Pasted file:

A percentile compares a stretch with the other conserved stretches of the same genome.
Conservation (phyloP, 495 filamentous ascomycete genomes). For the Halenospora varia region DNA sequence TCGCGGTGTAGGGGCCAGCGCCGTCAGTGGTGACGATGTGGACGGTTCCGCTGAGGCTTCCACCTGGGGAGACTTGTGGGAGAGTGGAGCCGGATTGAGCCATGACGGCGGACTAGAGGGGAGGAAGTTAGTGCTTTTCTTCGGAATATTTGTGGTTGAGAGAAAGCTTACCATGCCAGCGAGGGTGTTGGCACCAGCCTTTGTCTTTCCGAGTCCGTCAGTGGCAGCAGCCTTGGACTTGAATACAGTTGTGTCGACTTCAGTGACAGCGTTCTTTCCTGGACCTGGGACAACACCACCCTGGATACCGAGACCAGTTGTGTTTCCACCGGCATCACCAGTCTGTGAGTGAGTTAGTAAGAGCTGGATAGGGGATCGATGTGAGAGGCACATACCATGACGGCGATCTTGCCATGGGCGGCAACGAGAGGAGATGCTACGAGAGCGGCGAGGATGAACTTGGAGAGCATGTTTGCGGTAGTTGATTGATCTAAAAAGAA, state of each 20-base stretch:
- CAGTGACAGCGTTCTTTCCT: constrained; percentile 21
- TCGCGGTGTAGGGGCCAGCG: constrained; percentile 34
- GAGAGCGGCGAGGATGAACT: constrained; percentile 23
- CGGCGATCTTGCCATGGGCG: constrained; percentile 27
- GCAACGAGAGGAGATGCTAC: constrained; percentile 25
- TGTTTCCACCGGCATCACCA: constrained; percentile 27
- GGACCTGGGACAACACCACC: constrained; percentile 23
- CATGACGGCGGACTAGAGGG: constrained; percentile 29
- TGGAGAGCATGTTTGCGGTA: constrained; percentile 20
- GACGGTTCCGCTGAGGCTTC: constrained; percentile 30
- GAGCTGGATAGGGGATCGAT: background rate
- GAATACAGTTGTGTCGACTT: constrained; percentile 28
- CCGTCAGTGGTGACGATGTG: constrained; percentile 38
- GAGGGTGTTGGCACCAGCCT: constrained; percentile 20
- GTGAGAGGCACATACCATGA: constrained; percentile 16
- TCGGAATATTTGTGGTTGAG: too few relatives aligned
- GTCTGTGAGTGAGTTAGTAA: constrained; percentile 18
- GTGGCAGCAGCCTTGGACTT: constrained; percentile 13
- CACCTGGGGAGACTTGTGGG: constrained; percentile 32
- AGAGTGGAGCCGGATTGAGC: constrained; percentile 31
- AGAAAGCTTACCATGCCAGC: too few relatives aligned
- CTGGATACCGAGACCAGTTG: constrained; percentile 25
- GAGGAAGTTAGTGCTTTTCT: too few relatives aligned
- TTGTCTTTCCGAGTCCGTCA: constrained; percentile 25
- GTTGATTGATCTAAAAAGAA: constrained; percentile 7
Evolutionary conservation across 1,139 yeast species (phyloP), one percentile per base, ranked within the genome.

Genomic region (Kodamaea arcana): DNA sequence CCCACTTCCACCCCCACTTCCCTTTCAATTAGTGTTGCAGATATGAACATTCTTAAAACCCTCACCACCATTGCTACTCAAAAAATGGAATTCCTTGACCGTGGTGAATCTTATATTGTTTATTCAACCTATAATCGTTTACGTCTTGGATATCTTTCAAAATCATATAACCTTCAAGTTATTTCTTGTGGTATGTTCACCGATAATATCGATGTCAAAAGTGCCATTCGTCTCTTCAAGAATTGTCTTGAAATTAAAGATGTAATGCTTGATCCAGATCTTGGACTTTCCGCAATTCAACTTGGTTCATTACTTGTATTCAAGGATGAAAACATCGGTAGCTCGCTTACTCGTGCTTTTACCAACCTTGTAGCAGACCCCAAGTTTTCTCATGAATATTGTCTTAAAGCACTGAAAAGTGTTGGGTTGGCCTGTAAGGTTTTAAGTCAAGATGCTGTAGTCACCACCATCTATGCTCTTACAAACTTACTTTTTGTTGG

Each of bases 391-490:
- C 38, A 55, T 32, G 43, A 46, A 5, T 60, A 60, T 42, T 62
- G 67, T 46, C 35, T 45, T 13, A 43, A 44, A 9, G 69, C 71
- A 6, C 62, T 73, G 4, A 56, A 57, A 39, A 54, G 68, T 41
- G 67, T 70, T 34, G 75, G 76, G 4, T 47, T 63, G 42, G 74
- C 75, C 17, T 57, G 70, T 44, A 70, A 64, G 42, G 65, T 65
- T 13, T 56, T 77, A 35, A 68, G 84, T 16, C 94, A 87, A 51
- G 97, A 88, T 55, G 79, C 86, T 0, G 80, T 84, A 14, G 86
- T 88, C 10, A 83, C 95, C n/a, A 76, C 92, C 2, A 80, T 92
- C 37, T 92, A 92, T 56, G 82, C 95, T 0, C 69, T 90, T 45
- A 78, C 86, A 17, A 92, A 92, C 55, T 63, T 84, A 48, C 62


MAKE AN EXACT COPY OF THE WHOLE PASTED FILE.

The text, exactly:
A percentile compares a stretch with the other conserved stretches of the same genome.
Conservation (phyloP, 495 filamentous ascomycete genomes). For the Halenospora varia region DNA sequence TCGCGGTGTAGGGGCCAGCGCCGTCAGTGGTGACGATGTGGACGGTTCCGCTGAGGCTTCCACCTGGGGAGACTTGTGGGAGAGTGGAGCCGGATTGAGCCATGACGGCGGACTAGAGGGGAGGAAGTTAGTGCTTTTCTTCGGAATATTTGTGGTTGAGAGAAAGCTTACCATGCCAGCGAGGGTGTTGGCACCAGCCTTTGTCTTTCCGAGTCCGTCAGTGGCAGCAGCCTTGGACTTGAATACAGTTGTGTCGACTTCAGTGACAGCGTTCTTTCCTGGACCTGGGACAACACCACCCTGGATACCGAGACCAGTTGTGTTTCCACCGGCATCACCAGTCTGTGAGTGAGTTAGTAAGAGCTGGATAGGGGATCGATGTGAGAGGCACATACCATGACGGCGATCTTGCCATGGGCGGCAACGAGAGGAGATGCTACGAGAGCGGCGAGGATGAACTTGGAGAGCATGTTTGCGGTAGTTGATTGATCTAAAAAGAA, state of each 20-base stretch:
- CAGTGACAGCGTTCTTTCCT: constrained; percentile 21
- TCGCGGTGTAGGGGCCAGCG: constrained; percentile 34
- GAGAGCGGCGAGGATGAACT: constrained; percentile 23
- CGGCGATCTTGCCATGGGCG: constrained; percentile 27
- GCAACGAGAGGAGATGCTAC: constrained; percentile 25
- TGTTTCCACCGGCATCACCA: constrained; percentile 27
- GGACCTGGGACAACACCACC: constrained; percentile 23
- CATGACGGCGGACTAGAGGG: constrained; percentile 29
- TGGAGAGCATGTTTGCGGTA: constrained; percentile 20
- GACGGTTCCGCTGAGGCTTC: constrained; percentile 30
- GAGCTGGATAGGGGATCGAT: background rate
- GAATACAGTTGTGTCGACTT: constrained; percentile 28
- CCGTCAGTGGTGACGATGTG: constrained; percentile 38
- GAGGGTGTTGGCACCAGCCT: constrained; percentile 20
- GTGAGAGGCACATACCATGA: constrained; percentile 16
- TCGGAATATTTGTGGTTGAG: too few relatives aligned
- GTCTGTGAGTGAGTTAGTAA: constrained; percentile 18
- GTGGCAGCAGCCTTGGACTT: constrained; percentile 13
- CACCTGGGGAGACTTGTGGG: constrained; percentile 32
- AGAGTGGAGCCGGATTGAGC: constrained; percentile 31
- AGAAAGCTTACCATGCCAGC: too few relatives aligned
- CTGGATACCGAGACCAGTTG: constrained; percentile 25
- GAGGAAGTTAGTGCTTTTCT: too few relatives aligned
- TTGTCTTTCCGAGTCCGTCA: constrained; percentile 25
- GTTGATTGATCTAAAAAGAA: constrained; percentile 7
Evolutionary conservation across 1,139 yeast species (phyloP), one percentile per base, ranked within the genome.

Genomic region (Kodamaea arcana): DNA sequence CCCACTTCCACCCCCACTTCCCTTTCAATTAGTGTTGCAGATATGAACATTCTTAAAACCCTCACCACCATTGCTACTCAAAAAATGGAATTCCTTGACCGTGGTGAATCTTATATTGTTTATTCAACCTATAATCGTTTACGTCTTGGATATCTTTCAAAATCATATAACCTTCAAGTTATTTCTTGTGGTATGTTCACCGATAATATCGATGTCAAAAGTGCCATTCGTCTCTTCAAGAATTGTCTTGAAATTAAAGATGTAATGCTTGATCCAGATCTTGGACTTTCCGCAATTCAACTTGGTTCATTACTTGTATTCAAGGATGAAAACATCGGTAGCTCGCTTACTCGTGCTTTTACCAACCTTGTAGCAGACCCCAAGTTTTCTCATGAATATTGTCTTAAAGCACTGAAAAGTGTTGGGTTGGCCTGTAAGGTTTTAAGTCAAGATGCTGTAGTCACCACCATCTATGCTCTTACAAACTTACTTTTTGTTGG

Each of bases 391-490:
- C 38, A 55, T 32, G 43, A 46, A 5, T 60, A 60, T 42, T 62
- G 67, T 46, C 35, T 45, T 13, A 43, A 44, A 9, G 69, C 71
- A 6, C 62, T 73, G 4, A 56, A 57, A 39, A 54, G 68, T 41
- G 67, T 70, T 34, G 75, G 76, G 4, T 47, T 63, G 42, G 74
- C 75, C 17, T 57, G 70, T 44, A 70, A 64, G 42, G 65, T 65
- T 13, T 56, T 77, A 35, A 68, G 84, T 16, C 94, A 87, A 51
- G 97, A 88, T 55, G 79, C 86, T 0, G 80, T 84, A 14, G 86
- T 88, C 10, A 83, C 95, C n/a, A 76, C 92, C 2, A 80, T 92
- C 37, T 92, A 92, T 56, G 82, C 95, T 0, C 69, T 90, T 45
- A 78, C 86, A 17, A 92, A 92, C 55, T 63, T 84, A 48, C 62